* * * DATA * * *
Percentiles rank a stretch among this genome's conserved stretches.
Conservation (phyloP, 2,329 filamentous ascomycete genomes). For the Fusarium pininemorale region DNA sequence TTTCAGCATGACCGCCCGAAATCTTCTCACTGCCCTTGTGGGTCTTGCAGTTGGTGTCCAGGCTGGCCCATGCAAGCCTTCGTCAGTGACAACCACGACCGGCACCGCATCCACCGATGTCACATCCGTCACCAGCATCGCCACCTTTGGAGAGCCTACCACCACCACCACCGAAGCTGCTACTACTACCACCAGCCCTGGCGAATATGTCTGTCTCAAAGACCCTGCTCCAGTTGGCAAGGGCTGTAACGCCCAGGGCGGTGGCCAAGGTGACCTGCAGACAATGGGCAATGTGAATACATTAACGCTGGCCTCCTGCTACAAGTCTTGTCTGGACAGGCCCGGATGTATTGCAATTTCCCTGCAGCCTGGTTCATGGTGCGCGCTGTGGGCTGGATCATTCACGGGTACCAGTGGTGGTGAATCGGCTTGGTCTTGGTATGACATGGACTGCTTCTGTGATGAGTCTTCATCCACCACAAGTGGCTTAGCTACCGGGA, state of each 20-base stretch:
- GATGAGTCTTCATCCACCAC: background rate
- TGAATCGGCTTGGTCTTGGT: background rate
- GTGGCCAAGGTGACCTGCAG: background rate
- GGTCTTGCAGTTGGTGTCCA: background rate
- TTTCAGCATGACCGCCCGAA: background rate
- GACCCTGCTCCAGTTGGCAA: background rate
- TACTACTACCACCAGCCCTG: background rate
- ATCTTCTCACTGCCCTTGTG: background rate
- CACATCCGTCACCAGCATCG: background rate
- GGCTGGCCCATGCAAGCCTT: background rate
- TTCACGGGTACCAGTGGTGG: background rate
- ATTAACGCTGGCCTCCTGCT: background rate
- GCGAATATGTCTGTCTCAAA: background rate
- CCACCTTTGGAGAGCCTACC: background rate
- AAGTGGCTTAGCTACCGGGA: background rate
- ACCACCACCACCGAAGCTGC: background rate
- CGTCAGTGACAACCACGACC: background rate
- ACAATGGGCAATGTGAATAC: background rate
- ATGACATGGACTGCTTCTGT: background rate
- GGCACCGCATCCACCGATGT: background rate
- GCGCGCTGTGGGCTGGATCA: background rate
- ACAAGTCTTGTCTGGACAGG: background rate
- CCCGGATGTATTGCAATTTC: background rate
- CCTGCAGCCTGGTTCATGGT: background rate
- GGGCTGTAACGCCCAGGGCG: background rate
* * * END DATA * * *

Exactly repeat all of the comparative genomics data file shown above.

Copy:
Percentiles rank a stretch among this genome's conserved stretches.
Conservation (phyloP, 2,329 filamentous ascomycete genomes). For the Fusarium pininemorale region DNA sequence TTTCAGCATGACCGCCCGAAATCTTCTCACTGCCCTTGTGGGTCTTGCAGTTGGTGTCCAGGCTGGCCCATGCAAGCCTTCGTCAGTGACAACCACGACCGGCACCGCATCCACCGATGTCACATCCGTCACCAGCATCGCCACCTTTGGAGAGCCTACCACCACCACCACCGAAGCTGCTACTACTACCACCAGCCCTGGCGAATATGTCTGTCTCAAAGACCCTGCTCCAGTTGGCAAGGGCTGTAACGCCCAGGGCGGTGGCCAAGGTGACCTGCAGACAATGGGCAATGTGAATACATTAACGCTGGCCTCCTGCTACAAGTCTTGTCTGGACAGGCCCGGATGTATTGCAATTTCCCTGCAGCCTGGTTCATGGTGCGCGCTGTGGGCTGGATCATTCACGGGTACCAGTGGTGGTGAATCGGCTTGGTCTTGGTATGACATGGACTGCTTCTGTGATGAGTCTTCATCCACCACAAGTGGCTTAGCTACCGGGA, state of each 20-base stretch:
- GATGAGTCTTCATCCACCAC: background rate
- TGAATCGGCTTGGTCTTGGT: background rate
- GTGGCCAAGGTGACCTGCAG: background rate
- GGTCTTGCAGTTGGTGTCCA: background rate
- TTTCAGCATGACCGCCCGAA: background rate
- GACCCTGCTCCAGTTGGCAA: background rate
- TACTACTACCACCAGCCCTG: background rate
- ATCTTCTCACTGCCCTTGTG: background rate
- CACATCCGTCACCAGCATCG: background rate
- GGCTGGCCCATGCAAGCCTT: background rate
- TTCACGGGTACCAGTGGTGG: background rate
- ATTAACGCTGGCCTCCTGCT: background rate
- GCGAATATGTCTGTCTCAAA: background rate
- CCACCTTTGGAGAGCCTACC: background rate
- AAGTGGCTTAGCTACCGGGA: background rate
- ACCACCACCACCGAAGCTGC: background rate
- CGTCAGTGACAACCACGACC: background rate
- ACAATGGGCAATGTGAATAC: background rate
- ATGACATGGACTGCTTCTGT: background rate
- GGCACCGCATCCACCGATGT: background rate
- GCGCGCTGTGGGCTGGATCA: background rate
- ACAAGTCTTGTCTGGACAGG: background rate
- CCCGGATGTATTGCAATTTC: background rate
- CCTGCAGCCTGGTTCATGGT: background rate
- GGGCTGTAACGCCCAGGGCG: background rate